What the Hell is Permaculture?

Permaculture continues to fascinate me. Bill and Becky Wilson from Midwest Permaculture delivered several workshops at the Midwest Renewable Energy Association’s Energy Fair, and I attended nearly all of them. So what the hell is permaculture? You can find a complete description here, but my short version is this: permaculture is a design system that integrates sustainable agriculture and sustainable building to produce sustainable human culture. Permaculture practices heal the earth, and provide sufficient resources for living today, while not taking from future generations.

One example: creating a “food forest.” Build a swale to catch and hold water so the soil moisture is abundant. Then you can plant a variety of food-producing trees and shrubs, such as hickory, oak, hazelnut, apple, and walnut. Next work in smaller plants like blueberries, grapes, and gooseberries. This food forest will produce an abundance of food each year with no planting and minimal work. It’s also a resource for lumber, supports the honeybee population, and may provide meat from game and/or domestic animals. It’s a productive, robust, and sustaining system. And after you get it going, you reap the harvest without planting.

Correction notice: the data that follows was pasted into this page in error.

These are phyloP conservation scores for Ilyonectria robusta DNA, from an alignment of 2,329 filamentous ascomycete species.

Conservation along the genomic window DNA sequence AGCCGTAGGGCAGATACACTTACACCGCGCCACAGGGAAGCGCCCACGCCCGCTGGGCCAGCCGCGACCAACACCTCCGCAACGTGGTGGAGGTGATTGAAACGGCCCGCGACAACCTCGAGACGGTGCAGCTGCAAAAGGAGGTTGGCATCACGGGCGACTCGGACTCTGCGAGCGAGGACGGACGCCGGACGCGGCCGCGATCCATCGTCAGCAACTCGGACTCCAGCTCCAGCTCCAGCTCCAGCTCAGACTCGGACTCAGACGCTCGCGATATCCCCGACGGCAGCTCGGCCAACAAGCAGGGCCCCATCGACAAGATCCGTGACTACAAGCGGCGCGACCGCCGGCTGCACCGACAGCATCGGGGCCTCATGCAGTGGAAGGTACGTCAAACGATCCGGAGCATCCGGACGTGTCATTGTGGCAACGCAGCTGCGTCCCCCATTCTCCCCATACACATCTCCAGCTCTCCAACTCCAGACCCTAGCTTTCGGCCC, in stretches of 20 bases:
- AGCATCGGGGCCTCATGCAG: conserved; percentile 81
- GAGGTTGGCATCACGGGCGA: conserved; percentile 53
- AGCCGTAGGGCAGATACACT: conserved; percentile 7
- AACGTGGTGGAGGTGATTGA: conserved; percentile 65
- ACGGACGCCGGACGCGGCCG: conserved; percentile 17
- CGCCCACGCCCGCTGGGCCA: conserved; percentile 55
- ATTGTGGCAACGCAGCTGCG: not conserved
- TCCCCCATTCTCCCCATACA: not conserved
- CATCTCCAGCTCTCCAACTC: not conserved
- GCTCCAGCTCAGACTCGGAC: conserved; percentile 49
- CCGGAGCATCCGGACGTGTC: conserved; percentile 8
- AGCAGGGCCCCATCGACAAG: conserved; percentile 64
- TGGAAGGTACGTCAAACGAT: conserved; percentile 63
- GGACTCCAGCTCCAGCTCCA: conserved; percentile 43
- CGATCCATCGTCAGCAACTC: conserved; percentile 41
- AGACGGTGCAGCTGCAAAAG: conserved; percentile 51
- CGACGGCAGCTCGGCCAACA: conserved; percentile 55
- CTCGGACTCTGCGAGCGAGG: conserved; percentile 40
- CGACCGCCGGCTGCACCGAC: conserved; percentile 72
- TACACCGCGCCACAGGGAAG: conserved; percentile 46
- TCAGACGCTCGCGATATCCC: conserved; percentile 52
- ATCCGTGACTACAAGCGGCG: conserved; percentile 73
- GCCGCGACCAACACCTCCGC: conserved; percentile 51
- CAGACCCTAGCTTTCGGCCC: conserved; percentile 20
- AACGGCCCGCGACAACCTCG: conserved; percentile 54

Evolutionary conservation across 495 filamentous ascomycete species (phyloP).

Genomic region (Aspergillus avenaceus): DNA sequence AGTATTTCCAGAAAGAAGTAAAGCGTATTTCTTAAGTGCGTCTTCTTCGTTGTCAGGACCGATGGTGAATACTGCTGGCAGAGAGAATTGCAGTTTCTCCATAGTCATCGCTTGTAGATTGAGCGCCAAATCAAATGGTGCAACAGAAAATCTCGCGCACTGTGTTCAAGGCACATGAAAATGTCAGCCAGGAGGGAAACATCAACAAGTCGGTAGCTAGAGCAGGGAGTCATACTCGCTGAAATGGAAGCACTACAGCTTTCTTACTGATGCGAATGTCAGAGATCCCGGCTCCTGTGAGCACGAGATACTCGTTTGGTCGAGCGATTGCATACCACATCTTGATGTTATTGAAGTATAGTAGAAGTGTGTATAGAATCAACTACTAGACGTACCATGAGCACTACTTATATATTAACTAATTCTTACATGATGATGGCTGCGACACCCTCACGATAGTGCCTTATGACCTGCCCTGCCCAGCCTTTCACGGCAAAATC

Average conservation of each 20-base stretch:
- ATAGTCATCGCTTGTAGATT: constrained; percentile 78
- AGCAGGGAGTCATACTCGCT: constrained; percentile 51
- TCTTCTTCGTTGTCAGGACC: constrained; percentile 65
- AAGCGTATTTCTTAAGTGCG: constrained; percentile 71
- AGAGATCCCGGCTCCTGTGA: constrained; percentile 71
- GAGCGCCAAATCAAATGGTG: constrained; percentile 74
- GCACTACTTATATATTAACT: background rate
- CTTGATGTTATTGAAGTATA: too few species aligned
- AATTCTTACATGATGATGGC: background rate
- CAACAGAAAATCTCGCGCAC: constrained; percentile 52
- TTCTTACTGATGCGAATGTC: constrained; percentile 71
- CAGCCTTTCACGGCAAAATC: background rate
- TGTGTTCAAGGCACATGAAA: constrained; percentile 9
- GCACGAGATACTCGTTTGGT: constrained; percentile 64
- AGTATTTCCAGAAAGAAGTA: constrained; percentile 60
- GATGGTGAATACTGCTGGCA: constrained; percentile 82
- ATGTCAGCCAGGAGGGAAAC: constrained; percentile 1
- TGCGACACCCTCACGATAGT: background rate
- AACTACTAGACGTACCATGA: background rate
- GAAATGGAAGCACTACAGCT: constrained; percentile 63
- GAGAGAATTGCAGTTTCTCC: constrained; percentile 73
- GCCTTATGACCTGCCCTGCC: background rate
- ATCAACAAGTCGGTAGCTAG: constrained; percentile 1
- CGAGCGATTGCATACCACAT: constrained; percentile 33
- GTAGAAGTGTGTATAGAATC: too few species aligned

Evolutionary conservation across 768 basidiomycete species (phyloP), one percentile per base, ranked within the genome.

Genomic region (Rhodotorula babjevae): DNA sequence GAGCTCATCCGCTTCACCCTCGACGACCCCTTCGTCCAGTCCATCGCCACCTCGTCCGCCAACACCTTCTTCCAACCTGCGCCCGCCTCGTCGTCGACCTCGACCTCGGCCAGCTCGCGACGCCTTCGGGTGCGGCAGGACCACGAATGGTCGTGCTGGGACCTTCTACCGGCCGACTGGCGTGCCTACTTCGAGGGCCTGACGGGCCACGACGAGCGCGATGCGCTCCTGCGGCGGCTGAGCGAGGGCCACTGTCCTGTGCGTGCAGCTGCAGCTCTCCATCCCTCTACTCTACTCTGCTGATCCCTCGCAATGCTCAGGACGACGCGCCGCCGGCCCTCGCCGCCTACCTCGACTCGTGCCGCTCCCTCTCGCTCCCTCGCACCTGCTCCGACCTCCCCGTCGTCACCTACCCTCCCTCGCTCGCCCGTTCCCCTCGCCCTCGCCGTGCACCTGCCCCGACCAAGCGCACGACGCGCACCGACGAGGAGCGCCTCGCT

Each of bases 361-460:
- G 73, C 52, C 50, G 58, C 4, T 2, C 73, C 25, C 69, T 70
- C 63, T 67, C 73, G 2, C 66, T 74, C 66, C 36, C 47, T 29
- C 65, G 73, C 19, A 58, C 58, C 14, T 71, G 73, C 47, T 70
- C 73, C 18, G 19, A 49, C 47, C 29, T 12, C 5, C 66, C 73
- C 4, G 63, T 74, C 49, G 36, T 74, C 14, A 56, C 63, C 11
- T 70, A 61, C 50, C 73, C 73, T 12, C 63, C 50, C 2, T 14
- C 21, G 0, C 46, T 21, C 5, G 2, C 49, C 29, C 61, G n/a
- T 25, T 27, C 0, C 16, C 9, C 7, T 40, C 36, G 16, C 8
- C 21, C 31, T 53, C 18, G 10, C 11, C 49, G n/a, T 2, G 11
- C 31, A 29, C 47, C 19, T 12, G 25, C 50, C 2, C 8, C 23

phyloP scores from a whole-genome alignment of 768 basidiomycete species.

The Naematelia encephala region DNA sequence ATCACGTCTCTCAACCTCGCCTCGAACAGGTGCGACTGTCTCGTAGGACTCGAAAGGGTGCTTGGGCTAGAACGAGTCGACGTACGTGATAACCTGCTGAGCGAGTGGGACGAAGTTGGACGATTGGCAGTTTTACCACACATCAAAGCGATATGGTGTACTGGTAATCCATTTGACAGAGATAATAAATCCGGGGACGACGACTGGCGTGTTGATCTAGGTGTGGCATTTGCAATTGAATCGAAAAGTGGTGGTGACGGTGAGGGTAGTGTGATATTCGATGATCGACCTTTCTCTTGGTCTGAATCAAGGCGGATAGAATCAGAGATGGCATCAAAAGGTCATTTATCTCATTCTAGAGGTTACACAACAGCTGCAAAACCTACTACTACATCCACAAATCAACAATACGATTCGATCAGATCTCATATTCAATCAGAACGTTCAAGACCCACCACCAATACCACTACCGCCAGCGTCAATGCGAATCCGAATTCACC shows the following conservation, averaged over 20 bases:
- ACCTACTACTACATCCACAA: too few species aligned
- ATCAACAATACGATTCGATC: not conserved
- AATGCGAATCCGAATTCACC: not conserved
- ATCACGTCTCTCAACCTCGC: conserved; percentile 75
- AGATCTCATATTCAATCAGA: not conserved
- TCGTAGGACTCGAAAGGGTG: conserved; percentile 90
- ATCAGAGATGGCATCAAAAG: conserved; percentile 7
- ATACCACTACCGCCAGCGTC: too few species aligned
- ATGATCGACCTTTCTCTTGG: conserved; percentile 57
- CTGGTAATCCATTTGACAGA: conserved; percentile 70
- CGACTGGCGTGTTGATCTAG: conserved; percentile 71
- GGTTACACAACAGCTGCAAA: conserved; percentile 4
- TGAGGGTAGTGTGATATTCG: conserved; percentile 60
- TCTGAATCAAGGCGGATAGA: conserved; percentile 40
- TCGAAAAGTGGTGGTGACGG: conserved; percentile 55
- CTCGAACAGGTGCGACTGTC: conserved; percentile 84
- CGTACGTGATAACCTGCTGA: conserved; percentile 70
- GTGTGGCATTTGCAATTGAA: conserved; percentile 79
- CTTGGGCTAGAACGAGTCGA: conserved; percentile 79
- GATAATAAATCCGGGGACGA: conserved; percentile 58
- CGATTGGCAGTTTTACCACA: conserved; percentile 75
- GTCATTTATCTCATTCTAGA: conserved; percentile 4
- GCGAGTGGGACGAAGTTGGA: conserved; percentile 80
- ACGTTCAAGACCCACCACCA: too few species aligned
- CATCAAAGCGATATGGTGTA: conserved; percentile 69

Bill’s own rain garden is another great example. His house has no basement and sits on a flat lot, so clearly this project is easier than one dealing with a basement or a steeply sloped lot. He directed the flow from the home’s gutters to the front yard, where he contoured the land into a slight swale or channel so the water flows slowly through the front yard, across the side yard and next to a substantial berm that directs the flow, and out to the back yard. All along this path the water is seeping into the ground, maintaining soil moisture, and recharging the ground water. This is treating rainwater as a resource, and not waste. And by planting perennials near the swale, the plants rarely need supplemental watering.

These are some tenets of permaculture that bear repeating:

  • wastes become resources
  • productivity and yields increase
  • work is minimized
  • the environment is restored.

Bill also talked about hugelkultur, which is a German method of burying logs to create a highly fertile area. After a few months, the bacteria growth explodes as the wood decomposes, and they produce an abundance of nitrogen, which feed the roots of the plants you plant there. Here’s a video of hugelkultur construction.